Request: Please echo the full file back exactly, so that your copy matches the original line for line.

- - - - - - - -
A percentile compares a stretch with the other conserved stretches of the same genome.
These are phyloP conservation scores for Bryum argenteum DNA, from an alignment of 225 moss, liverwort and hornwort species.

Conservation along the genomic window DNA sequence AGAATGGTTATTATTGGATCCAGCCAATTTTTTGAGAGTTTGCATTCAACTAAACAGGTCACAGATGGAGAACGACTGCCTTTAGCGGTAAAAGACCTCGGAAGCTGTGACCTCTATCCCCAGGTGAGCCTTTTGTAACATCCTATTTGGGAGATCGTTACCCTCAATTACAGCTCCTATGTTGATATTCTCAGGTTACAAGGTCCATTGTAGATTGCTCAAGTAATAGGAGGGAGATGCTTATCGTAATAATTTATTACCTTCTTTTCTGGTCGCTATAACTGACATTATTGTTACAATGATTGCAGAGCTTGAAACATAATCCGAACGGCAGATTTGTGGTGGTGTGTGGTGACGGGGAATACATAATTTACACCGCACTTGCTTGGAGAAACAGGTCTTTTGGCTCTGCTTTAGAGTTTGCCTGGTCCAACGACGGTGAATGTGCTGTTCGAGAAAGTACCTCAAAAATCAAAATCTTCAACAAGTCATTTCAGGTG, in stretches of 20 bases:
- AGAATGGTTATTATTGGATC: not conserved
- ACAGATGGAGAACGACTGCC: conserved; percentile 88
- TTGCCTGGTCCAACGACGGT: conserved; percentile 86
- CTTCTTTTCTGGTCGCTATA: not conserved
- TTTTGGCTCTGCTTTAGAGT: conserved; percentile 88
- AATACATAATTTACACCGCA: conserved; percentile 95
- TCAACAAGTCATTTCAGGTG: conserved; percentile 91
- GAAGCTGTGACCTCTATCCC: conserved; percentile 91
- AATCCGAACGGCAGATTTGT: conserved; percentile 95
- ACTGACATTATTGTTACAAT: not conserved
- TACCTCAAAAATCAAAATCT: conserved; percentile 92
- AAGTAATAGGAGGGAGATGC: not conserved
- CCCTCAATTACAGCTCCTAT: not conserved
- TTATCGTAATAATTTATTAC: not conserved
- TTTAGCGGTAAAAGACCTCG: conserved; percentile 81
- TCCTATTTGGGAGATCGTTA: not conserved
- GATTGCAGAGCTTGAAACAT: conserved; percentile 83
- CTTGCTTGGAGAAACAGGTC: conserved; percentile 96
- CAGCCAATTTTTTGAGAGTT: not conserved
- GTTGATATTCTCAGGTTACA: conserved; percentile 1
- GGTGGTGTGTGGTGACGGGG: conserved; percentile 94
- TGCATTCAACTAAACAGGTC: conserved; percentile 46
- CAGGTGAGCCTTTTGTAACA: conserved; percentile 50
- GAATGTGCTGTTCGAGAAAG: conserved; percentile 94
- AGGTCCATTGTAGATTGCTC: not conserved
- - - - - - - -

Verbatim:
A percentile compares a stretch with the other conserved stretches of the same genome.
These are phyloP conservation scores for Bryum argenteum DNA, from an alignment of 225 moss, liverwort and hornwort species.

Conservation along the genomic window DNA sequence AGAATGGTTATTATTGGATCCAGCCAATTTTTTGAGAGTTTGCATTCAACTAAACAGGTCACAGATGGAGAACGACTGCCTTTAGCGGTAAAAGACCTCGGAAGCTGTGACCTCTATCCCCAGGTGAGCCTTTTGTAACATCCTATTTGGGAGATCGTTACCCTCAATTACAGCTCCTATGTTGATATTCTCAGGTTACAAGGTCCATTGTAGATTGCTCAAGTAATAGGAGGGAGATGCTTATCGTAATAATTTATTACCTTCTTTTCTGGTCGCTATAACTGACATTATTGTTACAATGATTGCAGAGCTTGAAACATAATCCGAACGGCAGATTTGTGGTGGTGTGTGGTGACGGGGAATACATAATTTACACCGCACTTGCTTGGAGAAACAGGTCTTTTGGCTCTGCTTTAGAGTTTGCCTGGTCCAACGACGGTGAATGTGCTGTTCGAGAAAGTACCTCAAAAATCAAAATCTTCAACAAGTCATTTCAGGTG, in stretches of 20 bases:
- AGAATGGTTATTATTGGATC: not conserved
- ACAGATGGAGAACGACTGCC: conserved; percentile 88
- TTGCCTGGTCCAACGACGGT: conserved; percentile 86
- CTTCTTTTCTGGTCGCTATA: not conserved
- TTTTGGCTCTGCTTTAGAGT: conserved; percentile 88
- AATACATAATTTACACCGCA: conserved; percentile 95
- TCAACAAGTCATTTCAGGTG: conserved; percentile 91
- GAAGCTGTGACCTCTATCCC: conserved; percentile 91
- AATCCGAACGGCAGATTTGT: conserved; percentile 95
- ACTGACATTATTGTTACAAT: not conserved
- TACCTCAAAAATCAAAATCT: conserved; percentile 92
- AAGTAATAGGAGGGAGATGC: not conserved
- CCCTCAATTACAGCTCCTAT: not conserved
- TTATCGTAATAATTTATTAC: not conserved
- TTTAGCGGTAAAAGACCTCG: conserved; percentile 81
- TCCTATTTGGGAGATCGTTA: not conserved
- GATTGCAGAGCTTGAAACAT: conserved; percentile 83
- CTTGCTTGGAGAAACAGGTC: conserved; percentile 96
- CAGCCAATTTTTTGAGAGTT: not conserved
- GTTGATATTCTCAGGTTACA: conserved; percentile 1
- GGTGGTGTGTGGTGACGGGG: conserved; percentile 94
- TGCATTCAACTAAACAGGTC: conserved; percentile 46
- CAGGTGAGCCTTTTGTAACA: conserved; percentile 50
- GAATGTGCTGTTCGAGAAAG: conserved; percentile 94
- AGGTCCATTGTAGATTGCTC: not conserved